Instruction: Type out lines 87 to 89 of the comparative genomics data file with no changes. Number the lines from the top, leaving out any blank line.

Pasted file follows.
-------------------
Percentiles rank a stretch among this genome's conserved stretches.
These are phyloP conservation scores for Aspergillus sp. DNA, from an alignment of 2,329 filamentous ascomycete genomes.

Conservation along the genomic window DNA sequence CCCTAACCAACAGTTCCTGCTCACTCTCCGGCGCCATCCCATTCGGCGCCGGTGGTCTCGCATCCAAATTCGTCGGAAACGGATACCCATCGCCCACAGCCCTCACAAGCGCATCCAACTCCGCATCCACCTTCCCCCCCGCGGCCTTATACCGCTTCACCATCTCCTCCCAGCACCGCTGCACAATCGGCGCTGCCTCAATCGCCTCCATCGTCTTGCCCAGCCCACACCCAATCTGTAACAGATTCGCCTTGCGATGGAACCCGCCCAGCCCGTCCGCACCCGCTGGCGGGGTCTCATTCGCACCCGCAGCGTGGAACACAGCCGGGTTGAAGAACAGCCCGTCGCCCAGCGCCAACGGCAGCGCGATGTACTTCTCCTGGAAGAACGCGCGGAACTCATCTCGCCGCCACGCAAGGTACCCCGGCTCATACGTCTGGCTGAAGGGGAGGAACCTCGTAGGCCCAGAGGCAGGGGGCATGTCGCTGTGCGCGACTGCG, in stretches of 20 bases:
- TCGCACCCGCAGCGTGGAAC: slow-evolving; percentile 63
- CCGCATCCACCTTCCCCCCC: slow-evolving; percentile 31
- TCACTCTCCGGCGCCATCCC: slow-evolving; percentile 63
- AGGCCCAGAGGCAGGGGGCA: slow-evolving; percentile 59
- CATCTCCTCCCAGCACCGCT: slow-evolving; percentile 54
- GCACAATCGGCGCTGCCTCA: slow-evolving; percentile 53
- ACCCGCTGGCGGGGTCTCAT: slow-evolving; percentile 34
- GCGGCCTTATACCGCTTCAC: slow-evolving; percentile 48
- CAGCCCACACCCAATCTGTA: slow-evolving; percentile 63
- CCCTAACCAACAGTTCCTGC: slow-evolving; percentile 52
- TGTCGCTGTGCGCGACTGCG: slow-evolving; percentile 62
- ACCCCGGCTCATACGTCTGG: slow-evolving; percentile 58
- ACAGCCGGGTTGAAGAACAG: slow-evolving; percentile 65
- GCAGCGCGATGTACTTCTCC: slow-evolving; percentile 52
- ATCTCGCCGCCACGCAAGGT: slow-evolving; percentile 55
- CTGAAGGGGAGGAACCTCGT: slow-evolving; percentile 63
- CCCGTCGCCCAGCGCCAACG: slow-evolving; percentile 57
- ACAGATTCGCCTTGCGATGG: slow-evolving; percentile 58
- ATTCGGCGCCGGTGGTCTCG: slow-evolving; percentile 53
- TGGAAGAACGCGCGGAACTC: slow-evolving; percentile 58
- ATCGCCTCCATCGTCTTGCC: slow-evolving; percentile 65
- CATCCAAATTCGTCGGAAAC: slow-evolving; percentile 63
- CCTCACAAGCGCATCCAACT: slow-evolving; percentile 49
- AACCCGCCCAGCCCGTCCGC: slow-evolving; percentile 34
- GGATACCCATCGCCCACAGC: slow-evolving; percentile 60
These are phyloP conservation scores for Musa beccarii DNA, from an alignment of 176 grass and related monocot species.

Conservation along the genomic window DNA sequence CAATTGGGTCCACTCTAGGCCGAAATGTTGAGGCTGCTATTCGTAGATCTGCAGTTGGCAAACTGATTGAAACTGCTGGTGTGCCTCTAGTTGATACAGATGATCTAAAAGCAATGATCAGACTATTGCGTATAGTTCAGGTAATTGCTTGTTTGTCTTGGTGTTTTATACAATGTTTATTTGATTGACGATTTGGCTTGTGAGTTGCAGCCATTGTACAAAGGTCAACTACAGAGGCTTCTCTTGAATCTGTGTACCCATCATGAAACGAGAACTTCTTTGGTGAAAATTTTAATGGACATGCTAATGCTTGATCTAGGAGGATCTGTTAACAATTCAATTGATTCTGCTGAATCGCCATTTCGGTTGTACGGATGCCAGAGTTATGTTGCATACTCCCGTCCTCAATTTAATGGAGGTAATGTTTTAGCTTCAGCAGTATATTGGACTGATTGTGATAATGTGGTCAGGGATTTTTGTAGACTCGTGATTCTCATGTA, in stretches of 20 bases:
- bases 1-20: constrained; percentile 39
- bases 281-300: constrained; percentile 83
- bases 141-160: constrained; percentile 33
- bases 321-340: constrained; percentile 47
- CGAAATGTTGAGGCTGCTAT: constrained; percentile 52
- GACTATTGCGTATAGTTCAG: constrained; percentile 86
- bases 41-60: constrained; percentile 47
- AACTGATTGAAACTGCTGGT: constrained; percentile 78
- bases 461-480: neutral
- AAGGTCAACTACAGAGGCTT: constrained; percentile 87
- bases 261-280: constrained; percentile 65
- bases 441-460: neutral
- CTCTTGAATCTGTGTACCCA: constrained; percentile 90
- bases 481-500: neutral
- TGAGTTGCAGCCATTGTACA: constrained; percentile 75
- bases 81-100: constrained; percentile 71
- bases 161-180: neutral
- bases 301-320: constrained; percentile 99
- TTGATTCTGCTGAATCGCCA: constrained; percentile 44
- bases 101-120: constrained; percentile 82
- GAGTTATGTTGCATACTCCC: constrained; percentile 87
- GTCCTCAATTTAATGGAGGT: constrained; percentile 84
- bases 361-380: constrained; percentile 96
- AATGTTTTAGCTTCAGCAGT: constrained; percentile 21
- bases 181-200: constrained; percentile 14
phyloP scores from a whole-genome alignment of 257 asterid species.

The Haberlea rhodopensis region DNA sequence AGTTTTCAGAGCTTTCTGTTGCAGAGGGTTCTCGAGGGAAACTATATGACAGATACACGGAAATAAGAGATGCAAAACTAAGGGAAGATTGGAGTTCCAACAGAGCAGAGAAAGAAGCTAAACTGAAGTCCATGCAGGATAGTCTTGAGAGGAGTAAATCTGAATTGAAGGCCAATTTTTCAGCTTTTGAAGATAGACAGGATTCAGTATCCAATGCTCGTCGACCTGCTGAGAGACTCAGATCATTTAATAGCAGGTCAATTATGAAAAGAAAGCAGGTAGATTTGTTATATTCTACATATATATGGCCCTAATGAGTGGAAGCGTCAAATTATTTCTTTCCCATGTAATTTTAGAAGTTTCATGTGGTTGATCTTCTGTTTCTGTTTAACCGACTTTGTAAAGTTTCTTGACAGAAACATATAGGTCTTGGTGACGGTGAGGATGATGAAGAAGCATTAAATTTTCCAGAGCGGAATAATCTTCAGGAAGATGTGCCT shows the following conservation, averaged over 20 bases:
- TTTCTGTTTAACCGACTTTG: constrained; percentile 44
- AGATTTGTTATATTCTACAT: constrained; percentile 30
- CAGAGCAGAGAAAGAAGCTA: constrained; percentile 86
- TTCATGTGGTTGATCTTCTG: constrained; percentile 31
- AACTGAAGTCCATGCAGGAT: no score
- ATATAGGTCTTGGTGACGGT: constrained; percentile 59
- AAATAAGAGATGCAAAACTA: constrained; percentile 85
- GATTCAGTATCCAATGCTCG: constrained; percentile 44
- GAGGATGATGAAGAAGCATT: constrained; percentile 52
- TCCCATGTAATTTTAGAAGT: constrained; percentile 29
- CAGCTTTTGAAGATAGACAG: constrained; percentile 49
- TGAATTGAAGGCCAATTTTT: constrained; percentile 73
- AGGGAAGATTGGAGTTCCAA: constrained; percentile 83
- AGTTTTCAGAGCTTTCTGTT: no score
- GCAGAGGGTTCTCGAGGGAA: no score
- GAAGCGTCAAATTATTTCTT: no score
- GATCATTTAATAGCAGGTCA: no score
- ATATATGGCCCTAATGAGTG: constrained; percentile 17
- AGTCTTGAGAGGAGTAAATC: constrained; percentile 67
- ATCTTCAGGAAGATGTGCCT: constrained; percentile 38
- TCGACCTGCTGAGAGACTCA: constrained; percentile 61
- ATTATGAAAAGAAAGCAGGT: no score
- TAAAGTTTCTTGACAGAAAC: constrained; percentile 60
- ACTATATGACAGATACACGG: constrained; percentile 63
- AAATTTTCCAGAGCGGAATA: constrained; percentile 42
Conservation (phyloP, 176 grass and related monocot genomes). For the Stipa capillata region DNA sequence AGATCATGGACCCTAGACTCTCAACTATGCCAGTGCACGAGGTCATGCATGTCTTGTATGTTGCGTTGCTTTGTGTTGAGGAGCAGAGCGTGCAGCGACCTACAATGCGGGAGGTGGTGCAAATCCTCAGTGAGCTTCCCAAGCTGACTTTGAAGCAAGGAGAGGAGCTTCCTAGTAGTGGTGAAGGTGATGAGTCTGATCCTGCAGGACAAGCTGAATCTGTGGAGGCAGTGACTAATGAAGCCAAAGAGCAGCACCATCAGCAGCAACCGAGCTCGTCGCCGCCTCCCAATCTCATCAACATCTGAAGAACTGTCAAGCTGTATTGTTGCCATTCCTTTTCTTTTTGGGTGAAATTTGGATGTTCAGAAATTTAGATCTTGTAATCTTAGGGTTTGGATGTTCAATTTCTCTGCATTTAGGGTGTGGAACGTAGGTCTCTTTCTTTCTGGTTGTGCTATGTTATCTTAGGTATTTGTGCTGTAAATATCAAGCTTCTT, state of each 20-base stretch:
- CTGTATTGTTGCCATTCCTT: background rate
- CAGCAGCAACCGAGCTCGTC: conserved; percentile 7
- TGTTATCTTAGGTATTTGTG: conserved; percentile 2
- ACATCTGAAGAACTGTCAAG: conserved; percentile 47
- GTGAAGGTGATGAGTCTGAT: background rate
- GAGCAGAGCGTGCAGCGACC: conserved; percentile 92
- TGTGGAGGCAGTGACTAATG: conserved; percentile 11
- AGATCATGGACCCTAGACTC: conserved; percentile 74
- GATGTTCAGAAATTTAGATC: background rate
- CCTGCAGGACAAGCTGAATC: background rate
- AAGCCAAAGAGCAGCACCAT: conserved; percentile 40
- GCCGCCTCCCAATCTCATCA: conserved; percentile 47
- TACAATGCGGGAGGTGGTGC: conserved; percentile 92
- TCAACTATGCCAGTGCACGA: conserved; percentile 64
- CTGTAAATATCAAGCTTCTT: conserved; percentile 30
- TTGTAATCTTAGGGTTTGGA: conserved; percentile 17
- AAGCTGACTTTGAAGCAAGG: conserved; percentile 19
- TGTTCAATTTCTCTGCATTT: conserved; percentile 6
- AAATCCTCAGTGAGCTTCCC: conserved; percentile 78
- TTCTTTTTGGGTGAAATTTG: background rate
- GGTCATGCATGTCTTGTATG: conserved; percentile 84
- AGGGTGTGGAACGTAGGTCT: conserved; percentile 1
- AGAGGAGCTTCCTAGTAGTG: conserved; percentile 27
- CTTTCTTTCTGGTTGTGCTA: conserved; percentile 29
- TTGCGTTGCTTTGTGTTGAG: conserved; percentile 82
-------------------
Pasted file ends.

- ACATCTGAAGAACTGTCAAG: conserved; percentile 47
- GTGAAGGTGATGAGTCTGAT: background rate
- GAGCAGAGCGTGCAGCGACC: conserved; percentile 92